[12]http://gazeta.zn.ua/energy_market/gibridnaya-voyna-kremlya-protiv-ukrainy-i-es-energeticheskiy-komponent-_.html“La guerra ibrida contro l’Ucraina e la sua componente energetica

[13]http://zn.ua/columnists/kakie-iski-protiv-rossii-podast-ukraina-202564_.html“The lawsuits Ukraine is filing against the Russian Federation”

[14]http://politcom.ru/22096.html “Russia and the USA: A crisis of hopes”

[15]http://carnegie-mec.org/diwan/66574

[16]http://www.kommersant.ru/doc/3202226“No agreements on what is essential”

[17]http://www.kommersant.ru/doc/3157525“OPEC has dragged Russia into its ranks”

[18]http://moderndiplomacy.eu/index.php?option=com_k2&view=item&id=2234%3Athe-agreement-between-opec-and-non-opec-countries&Itemid=151#.WJzDv1qnNtg.twitter

[19]https://jamestown.org/program/us-russian-joint-operation-islamic-state-possible/

[20]http://www.css.ethz.ch/content/dam/ethz/special-interest/gess/cis/center-for-securities-studies/resources/docs/CNAS-Report-FutureofRussia-Final.pdf

[21]http://foreignpolicyblogs.com/2017/01/31/shia-crescent-middle-east-geopolitics/

[22]http://carnegie-mec.org/diwan/66574

[23]http://carnegie.ru/2016/04/05/russia-in-middle-east-moscow-s-objectives-priorities-and-policy-drivers-pub-63244

[24]http://www.css.ethz.ch/en/services/digital-library/articles/article.html/fdb96b69-91ca-4f63-897c-5641ae74c36a?platform=hootsuite

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DISCLAIMER: The views expressed in this article are the author’s own and do not necessarily reflect EPOS WorldView’s

[2]https://www.csis.org/analysis/foundation-us-led-order-crumbling
[3]http://www.osservatorioanalitico.com/?p=6497
[4]http://www.jamestown.org/single/?tx_ttnews[tt_news]=44243&no_cache=1#.VmLdKb_eAbV
[5]Cfr. for example“The Unquiet Frontier”,  which has a subheading “Rising rivals, Vulnerable Allies and the Crisis of American Power”  byJakubJ.Grygiel& A .Wess Mitchell, 2016 Princeton University Press
[6]https://en.wikipedia.org/wiki/Sakhalin
[7]https://www.osw.waw.pl/en/publikacje/osw-studies/2017-02-06/painful-adaptation-social-consequences-crisis-russia
[8]http://politcom.ru/22094.html “The economic depression and <the window of opportunities >: dynamics of the political and social situation in Russia”
[9]https://www.ifri.org/sites/default/files/atoms/files/pourquoi_la_societe_russe_soutient-elle_la_politique_actuelle_du_kremlin1.pdf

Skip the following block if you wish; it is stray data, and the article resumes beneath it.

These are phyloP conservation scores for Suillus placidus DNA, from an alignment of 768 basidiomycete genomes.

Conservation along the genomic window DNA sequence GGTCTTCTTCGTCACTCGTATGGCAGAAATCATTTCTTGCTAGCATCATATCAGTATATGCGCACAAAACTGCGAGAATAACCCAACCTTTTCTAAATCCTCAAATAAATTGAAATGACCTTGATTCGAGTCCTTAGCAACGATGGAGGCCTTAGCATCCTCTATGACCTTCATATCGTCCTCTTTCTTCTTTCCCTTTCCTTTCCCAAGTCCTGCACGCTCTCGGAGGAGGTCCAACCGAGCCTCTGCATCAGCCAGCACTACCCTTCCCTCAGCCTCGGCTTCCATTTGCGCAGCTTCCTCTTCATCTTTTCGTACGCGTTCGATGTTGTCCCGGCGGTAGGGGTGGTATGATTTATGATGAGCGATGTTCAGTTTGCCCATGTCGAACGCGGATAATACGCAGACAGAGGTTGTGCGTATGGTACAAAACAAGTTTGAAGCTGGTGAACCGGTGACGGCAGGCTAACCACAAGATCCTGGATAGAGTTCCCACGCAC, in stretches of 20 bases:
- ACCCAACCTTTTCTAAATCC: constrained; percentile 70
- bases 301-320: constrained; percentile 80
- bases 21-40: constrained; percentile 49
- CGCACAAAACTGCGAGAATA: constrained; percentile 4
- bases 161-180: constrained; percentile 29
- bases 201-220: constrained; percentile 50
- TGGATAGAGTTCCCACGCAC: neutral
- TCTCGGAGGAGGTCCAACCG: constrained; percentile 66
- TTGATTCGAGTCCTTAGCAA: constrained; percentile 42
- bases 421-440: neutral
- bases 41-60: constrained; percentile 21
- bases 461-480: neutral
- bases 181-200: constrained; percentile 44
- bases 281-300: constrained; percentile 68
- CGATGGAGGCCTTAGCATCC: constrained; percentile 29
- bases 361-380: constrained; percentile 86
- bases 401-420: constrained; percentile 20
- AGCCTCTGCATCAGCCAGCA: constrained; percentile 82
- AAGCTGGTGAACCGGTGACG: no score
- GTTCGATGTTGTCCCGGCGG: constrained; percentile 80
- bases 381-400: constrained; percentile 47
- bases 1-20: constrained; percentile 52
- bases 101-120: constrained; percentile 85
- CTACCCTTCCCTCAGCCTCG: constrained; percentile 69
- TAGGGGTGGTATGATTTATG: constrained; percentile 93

[10]https://www.novayagazeta.ru/articles/2016/06/23/69023-kak-vyskochit-iz-minskoy-lovushki  “How to escape from the trap of the Minsk Agreements”. An explanation and analysis of the problems surrounding the Minsk Agreements.
[11]http://zn.ua/POLITICS/stala-izvestna-data-rassmotreniya-iska-ukrainy-protiv-rf-v-mezhdunarodnom-sude-v-gaage-237761_.html“The date for the examination of Ukraine’s lawsuit against the Russian Federation at the InternationalCourt of the United Nations in The Hague has been made known”
[12]http://gazeta.zn.ua/energy_market/gibridnaya-voyna-kremlya-protiv-ukrainy-i-es-energeticheskiy-komponent-_.html“La guerra ibrida contro l’Ucraina e la sua componente energetica”
[13]http://zn.ua/columnists/kakie-iski-protiv-rossii-podast-ukraina-202564_.html“The lawsuits Ukraine is filing against the Russian Federation”.
[14]http://politcom.ru/22096.html “Russia and the USA: A crisis of hopes”.
[15]http://carnegie-mec.org/diwan/66574
[16]http://www.kommersant.ru/doc/3202226“No agreements on what is essential”.
[17]http://www.kommersant.ru/doc/3157525“OPEC has dragged Russia into its ranks”
[18]http://moderndiplomacy.eu/index.php?option=com_k2&view=item&id=2234%3Athe-agreement-between-opec-and-non-opec-countries&Itemid=151#.WJzDv1qnNtg.twitter
[19]https://jamestown.org/program/us-russian-joint-operation-islamic-state-possible/
[20]http://www.css.ethz.ch/content/dam/ethz/special-interest/gess/cis/center-for-securities-studies/resources/docs/CNAS-Report-FutureofRussia-Final.pdf
[21]http://foreignpolicyblogs.com/2017/01/31/shia-crescent-middle-east-geopolitics/
[22]http://carnegie-mec.org/diwan/66574
[23]http://carnegie.ru/2016/04/05/russia-in-middle-east-moscow-s-objectives-priorities-and-policy-drivers-pub-63244
[24]http://www.css.ethz.ch/en/services/digital-library/articles/article.html/fdb96b69-91ca-4f63-897c-5641ae74c36a?platform=hootsuite
Last modified on Wednesday, 15 March 2017 08:10